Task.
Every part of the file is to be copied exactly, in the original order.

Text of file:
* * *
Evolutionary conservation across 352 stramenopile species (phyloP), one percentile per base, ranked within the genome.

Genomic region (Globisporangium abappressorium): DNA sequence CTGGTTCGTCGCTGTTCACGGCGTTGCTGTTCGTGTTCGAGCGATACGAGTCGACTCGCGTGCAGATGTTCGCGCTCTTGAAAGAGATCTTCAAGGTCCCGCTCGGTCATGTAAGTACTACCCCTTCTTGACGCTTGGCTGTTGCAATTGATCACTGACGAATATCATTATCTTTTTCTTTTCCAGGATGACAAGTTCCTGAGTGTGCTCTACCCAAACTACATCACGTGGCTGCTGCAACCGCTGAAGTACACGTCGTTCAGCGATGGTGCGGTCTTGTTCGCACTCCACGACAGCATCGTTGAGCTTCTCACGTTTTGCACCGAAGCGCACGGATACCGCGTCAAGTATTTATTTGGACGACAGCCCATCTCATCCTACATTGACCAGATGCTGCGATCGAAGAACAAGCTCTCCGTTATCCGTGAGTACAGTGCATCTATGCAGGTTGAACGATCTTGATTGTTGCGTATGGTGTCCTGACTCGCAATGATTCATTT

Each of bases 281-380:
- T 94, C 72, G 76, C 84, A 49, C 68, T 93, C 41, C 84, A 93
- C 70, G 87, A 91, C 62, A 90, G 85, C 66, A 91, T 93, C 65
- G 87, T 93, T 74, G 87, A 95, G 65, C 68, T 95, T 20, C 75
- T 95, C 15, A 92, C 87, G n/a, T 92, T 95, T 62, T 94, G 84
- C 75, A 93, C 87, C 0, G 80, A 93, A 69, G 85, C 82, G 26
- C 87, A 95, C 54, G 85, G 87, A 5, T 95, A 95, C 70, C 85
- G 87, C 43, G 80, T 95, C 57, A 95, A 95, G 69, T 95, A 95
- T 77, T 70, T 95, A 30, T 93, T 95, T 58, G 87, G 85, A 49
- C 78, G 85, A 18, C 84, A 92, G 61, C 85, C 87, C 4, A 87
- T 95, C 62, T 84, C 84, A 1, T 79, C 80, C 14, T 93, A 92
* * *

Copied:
Evolutionary conservation across 352 stramenopile species (phyloP), one percentile per base, ranked within the genome.

Genomic region (Globisporangium abappressorium): DNA sequence CTGGTTCGTCGCTGTTCACGGCGTTGCTGTTCGTGTTCGAGCGATACGAGTCGACTCGCGTGCAGATGTTCGCGCTCTTGAAAGAGATCTTCAAGGTCCCGCTCGGTCATGTAAGTACTACCCCTTCTTGACGCTTGGCTGTTGCAATTGATCACTGACGAATATCATTATCTTTTTCTTTTCCAGGATGACAAGTTCCTGAGTGTGCTCTACCCAAACTACATCACGTGGCTGCTGCAACCGCTGAAGTACACGTCGTTCAGCGATGGTGCGGTCTTGTTCGCACTCCACGACAGCATCGTTGAGCTTCTCACGTTTTGCACCGAAGCGCACGGATACCGCGTCAAGTATTTATTTGGACGACAGCCCATCTCATCCTACATTGACCAGATGCTGCGATCGAAGAACAAGCTCTCCGTTATCCGTGAGTACAGTGCATCTATGCAGGTTGAACGATCTTGATTGTTGCGTATGGTGTCCTGACTCGCAATGATTCATTT

Each of bases 281-380:
- T 94, C 72, G 76, C 84, A 49, C 68, T 93, C 41, C 84, A 93
- C 70, G 87, A 91, C 62, A 90, G 85, C 66, A 91, T 93, C 65
- G 87, T 93, T 74, G 87, A 95, G 65, C 68, T 95, T 20, C 75
- T 95, C 15, A 92, C 87, G n/a, T 92, T 95, T 62, T 94, G 84
- C 75, A 93, C 87, C 0, G 80, A 93, A 69, G 85, C 82, G 26
- C 87, A 95, C 54, G 85, G 87, A 5, T 95, A 95, C 70, C 85
- G 87, C 43, G 80, T 95, C 57, A 95, A 95, G 69, T 95, A 95
- T 77, T 70, T 95, A 30, T 93, T 95, T 58, G 87, G 85, A 49
- C 78, G 85, A 18, C 84, A 92, G 61, C 85, C 87, C 4, A 87
- T 95, C 62, T 84, C 84, A 1, T 79, C 80, C 14, T 93, A 92